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International Journal of Clinical Pharmacy

, Volume 41, Issue 3, pp 804–812 | Cite as

Perceived sensitivity to medicines: a study among chronic medicine users in Norway

  • Karin Svensberg
  • Hedvig Nordeng
  • Sahar Gaffari
  • Kate Faasse
  • Rob Horne
  • Angela LupattelliEmail author
Research Article
  • 91 Downloads

Abstract

Background Little is known about patients’ Perceived Sensitivity to Medicines (PSM), “the belief that one is especially sensitive to the actions and side effects of medicines”. Objective (i) To explore the extent of and factors associated with high Perceived Sensitivity to Medicines in a Norwegian population of chronic medicine users; (ii) to assess the psychometric characteristics of the tool to measure PSM. Setting Community pharmacies in the Oslo area, Norway. Method A cross-sectional, questionnaire-based study was conducted between October 2015 and January 2016. Patients filling prescriptions for chronic disorders were recruited. Main outcome measure Perceived sensitivity to medicines. Results The study population included 214 patients (response rate 36.7%). In total 20.1% of the patients reported low, 61.7% moderate and 18.2% high perceived sensitivity to medicines. Factors positively associated with high perceived sensitivity were female gender (Adjusted Odds Ratio (aOR) 5.33, 95% CI 1.52 to 18.72, p < 0.001) and having a non-native language (aOR 4.76, 95% CI 1.48 to 15.30, p < 0.001); lower educational level (aOR 0.43, 95% CI 0.17 to 1.07, p < 0.001) and using generic medicines (aOR 0.12, 95% CI 0.03 to 0.57, p < 0.001) were negatively associated with high perceived sensitivity to medicines. There was no association between the perceived sensitivity and the number of prescription medicines taken. The Norwegian version of the Perceived Sensitivity to Medicines tool demonstrated good psychometric characteristics. Conclusion Almost one out of five patients in this study reported high sensitivity to medicines. Female gender, having a non-native language, lower educational level and using generic medicines were important factors related to the perceived sensitivity. Health care providers should be aware of the impact negative expectations about medicines can have on health behaviors and treatment outcomes, and seek to elicit and address patients’ beliefs about their personal sensitivity to medicines.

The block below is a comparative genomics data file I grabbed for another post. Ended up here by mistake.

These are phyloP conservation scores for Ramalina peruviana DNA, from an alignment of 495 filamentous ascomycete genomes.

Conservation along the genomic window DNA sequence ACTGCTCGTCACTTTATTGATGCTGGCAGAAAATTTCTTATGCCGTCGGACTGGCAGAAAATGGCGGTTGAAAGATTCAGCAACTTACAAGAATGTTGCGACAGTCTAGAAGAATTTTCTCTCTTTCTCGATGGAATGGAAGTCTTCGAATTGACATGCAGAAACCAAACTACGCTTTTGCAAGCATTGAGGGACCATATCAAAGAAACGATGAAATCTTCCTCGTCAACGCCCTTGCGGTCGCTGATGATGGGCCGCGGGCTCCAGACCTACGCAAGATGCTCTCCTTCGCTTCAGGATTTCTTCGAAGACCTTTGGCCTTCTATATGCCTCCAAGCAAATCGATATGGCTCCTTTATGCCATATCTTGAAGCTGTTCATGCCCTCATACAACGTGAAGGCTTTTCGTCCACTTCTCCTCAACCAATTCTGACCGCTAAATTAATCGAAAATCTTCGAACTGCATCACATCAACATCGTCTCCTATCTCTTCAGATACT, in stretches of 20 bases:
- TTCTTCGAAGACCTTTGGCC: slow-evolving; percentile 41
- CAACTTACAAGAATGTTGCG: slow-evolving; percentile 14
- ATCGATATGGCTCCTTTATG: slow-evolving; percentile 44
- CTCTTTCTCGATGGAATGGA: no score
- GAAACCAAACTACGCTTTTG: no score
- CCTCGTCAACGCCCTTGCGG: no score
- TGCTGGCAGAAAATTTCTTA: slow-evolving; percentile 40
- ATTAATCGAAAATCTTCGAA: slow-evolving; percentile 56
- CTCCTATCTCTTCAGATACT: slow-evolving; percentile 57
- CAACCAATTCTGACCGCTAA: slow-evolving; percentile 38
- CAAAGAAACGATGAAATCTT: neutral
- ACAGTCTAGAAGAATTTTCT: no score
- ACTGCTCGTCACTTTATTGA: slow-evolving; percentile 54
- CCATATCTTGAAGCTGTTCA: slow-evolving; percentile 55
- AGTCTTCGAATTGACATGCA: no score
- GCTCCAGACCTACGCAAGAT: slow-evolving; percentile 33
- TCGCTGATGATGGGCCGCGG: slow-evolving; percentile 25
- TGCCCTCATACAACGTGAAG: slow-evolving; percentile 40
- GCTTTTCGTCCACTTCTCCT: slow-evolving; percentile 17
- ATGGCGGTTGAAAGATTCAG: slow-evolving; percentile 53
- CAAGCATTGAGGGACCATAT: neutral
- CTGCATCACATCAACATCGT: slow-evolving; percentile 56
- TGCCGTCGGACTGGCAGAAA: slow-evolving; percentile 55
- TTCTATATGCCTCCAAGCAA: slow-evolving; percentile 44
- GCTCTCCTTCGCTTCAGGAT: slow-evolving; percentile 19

Keywords

Beliefs about medicines Generic substitution Nocebo Norway Perceived sensitivity to medicines Side effects 

Notes

Acknowledgements

The authors would like to express our gratitude to all patients participating in the study and to the three pharmacies for their invaluable help in data collection.

Funding

This research did not receive any specific grant from funding agencies in the public, commercial, or not-for-profit sectors.

Conflicts of interest

No conflict of interest.

Supplementary material

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Copyright information

© Springer Nature Switzerland AG 2019

Authors and Affiliations

  1. 1.PharmacoEpidemiology and Drug Safety Research Group, Department of Pharmacy, Faculty of Mathematics and Natural SciencesUniversity of OsloOsloNorway
  2. 2.Department of Child Health and DevelopmentNorwegian Institute of Public HealthOsloNorway
  3. 3.School of PsychologyUniversity of New South Wales (UNSW)SydneyAustralia
  4. 4.Research Department of Practice and PolicyUniversity College London School of PharmacyLondonUK

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